In Amos Oz’s epic memoir, A Tale of Love and Darkness (Sipur al Ahava ve-Choshech, 2002), Oz describes a post-World War II Jerusalem populated by anxious and impoverished European Jews, living under a British-imposed curfew and behind iron window grates, who spend their time “bent over a sheet of paper, correcting, erasing, writing, and polishing” (298). Observing the adults’ behaviour, the young Amos decides that when he grows up, he wants to “be a book”:
Not a writer but a book. And that was from fear.
Because it was slowly dawning on those whose families had not arrived in Israel that the Germans had killed them all…. And who knew what the British might do to us before they …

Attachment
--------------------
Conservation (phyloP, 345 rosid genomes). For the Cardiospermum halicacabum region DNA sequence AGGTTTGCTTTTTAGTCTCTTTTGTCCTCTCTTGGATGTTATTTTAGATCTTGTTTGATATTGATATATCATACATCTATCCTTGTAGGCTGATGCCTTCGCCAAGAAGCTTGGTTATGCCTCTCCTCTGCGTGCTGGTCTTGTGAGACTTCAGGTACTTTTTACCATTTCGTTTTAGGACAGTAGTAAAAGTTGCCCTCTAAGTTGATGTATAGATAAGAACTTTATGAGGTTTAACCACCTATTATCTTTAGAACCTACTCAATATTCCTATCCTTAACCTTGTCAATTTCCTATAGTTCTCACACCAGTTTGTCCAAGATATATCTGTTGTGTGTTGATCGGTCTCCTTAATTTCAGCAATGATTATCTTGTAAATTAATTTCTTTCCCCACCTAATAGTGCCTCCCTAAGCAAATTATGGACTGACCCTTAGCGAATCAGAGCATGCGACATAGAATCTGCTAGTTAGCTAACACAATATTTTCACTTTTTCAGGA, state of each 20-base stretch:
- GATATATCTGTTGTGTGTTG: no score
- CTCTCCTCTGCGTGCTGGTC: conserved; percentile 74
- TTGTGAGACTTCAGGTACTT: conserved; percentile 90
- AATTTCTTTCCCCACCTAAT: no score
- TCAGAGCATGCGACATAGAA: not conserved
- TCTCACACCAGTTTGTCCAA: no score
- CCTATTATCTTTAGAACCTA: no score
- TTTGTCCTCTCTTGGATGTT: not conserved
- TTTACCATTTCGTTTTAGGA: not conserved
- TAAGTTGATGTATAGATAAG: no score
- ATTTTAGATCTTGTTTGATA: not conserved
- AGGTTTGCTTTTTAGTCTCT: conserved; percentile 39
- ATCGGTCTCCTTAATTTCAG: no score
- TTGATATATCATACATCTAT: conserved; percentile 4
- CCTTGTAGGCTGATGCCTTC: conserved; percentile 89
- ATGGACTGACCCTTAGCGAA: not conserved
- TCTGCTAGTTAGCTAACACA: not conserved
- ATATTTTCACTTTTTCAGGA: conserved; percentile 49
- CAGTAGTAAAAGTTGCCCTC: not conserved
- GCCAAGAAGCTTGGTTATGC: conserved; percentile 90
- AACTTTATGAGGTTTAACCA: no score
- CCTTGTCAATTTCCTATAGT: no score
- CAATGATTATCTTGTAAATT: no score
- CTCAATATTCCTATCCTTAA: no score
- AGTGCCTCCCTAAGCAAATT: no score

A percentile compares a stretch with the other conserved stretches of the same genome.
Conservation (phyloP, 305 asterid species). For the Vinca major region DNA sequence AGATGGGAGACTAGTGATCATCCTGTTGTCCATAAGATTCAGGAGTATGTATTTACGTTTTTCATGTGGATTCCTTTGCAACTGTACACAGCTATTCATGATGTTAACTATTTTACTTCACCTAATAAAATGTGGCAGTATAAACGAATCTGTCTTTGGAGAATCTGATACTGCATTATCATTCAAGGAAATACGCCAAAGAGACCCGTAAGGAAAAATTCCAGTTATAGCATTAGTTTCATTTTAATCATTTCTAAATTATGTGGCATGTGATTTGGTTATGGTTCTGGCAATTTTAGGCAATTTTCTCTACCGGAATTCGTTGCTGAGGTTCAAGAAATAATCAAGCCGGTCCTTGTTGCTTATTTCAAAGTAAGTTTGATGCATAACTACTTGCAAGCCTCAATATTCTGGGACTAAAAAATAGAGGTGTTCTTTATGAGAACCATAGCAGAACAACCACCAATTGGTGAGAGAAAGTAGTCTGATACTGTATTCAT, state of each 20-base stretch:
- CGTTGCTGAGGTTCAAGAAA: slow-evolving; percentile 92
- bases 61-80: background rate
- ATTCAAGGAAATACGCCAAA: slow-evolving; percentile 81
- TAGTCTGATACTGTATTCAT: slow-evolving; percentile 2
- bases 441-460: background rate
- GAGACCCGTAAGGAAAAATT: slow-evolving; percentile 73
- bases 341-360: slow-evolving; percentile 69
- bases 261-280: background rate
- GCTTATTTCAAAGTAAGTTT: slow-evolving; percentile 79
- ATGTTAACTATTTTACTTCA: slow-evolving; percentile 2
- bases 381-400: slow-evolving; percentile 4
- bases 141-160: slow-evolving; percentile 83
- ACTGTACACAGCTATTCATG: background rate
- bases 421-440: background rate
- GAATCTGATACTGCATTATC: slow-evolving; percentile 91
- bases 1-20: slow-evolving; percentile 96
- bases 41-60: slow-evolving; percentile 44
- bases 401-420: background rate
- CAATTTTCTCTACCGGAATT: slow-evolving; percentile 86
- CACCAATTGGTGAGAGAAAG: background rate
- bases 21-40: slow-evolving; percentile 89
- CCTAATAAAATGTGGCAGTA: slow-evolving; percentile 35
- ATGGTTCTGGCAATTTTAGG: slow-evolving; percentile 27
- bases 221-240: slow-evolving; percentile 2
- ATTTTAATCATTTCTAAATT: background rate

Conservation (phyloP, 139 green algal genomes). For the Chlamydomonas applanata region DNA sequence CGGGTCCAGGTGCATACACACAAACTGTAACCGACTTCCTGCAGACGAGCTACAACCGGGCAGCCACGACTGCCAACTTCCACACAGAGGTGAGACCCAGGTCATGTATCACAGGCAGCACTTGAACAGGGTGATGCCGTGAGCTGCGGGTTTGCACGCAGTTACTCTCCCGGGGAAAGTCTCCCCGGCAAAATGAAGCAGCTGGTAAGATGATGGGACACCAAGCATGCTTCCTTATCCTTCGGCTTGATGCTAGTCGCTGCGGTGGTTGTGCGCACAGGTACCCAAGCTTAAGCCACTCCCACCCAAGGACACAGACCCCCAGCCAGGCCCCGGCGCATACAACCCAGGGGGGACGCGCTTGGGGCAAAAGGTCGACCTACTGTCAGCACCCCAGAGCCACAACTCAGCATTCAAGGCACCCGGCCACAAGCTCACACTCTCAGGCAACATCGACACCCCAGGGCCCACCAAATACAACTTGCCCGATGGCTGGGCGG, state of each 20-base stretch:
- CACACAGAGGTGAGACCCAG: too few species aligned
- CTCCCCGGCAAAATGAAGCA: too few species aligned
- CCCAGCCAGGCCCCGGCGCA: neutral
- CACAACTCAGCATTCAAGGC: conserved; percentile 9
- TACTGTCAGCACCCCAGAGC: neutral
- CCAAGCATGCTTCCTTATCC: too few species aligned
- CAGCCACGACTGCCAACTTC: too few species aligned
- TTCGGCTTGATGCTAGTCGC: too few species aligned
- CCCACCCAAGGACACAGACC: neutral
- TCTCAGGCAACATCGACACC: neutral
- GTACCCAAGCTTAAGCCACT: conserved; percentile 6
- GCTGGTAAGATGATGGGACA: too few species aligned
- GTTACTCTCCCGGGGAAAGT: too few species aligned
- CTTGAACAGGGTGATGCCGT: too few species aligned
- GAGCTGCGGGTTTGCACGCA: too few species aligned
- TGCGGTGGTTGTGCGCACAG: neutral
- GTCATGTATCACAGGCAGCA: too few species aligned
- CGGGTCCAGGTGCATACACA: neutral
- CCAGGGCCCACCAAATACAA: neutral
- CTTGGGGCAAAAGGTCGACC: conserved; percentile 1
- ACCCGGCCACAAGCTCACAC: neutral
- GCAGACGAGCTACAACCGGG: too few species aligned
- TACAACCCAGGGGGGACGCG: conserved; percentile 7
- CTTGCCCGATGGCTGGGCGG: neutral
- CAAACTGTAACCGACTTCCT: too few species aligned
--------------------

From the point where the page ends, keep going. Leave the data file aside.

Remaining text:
Citation: Bernard, Anna. "Amos Oz". The Literary Encyclopedia. First published 21 December 2010 [https://www.litencyc.com/php/speople.php?rec=true&UID=12669, accessed 16 June 2021.]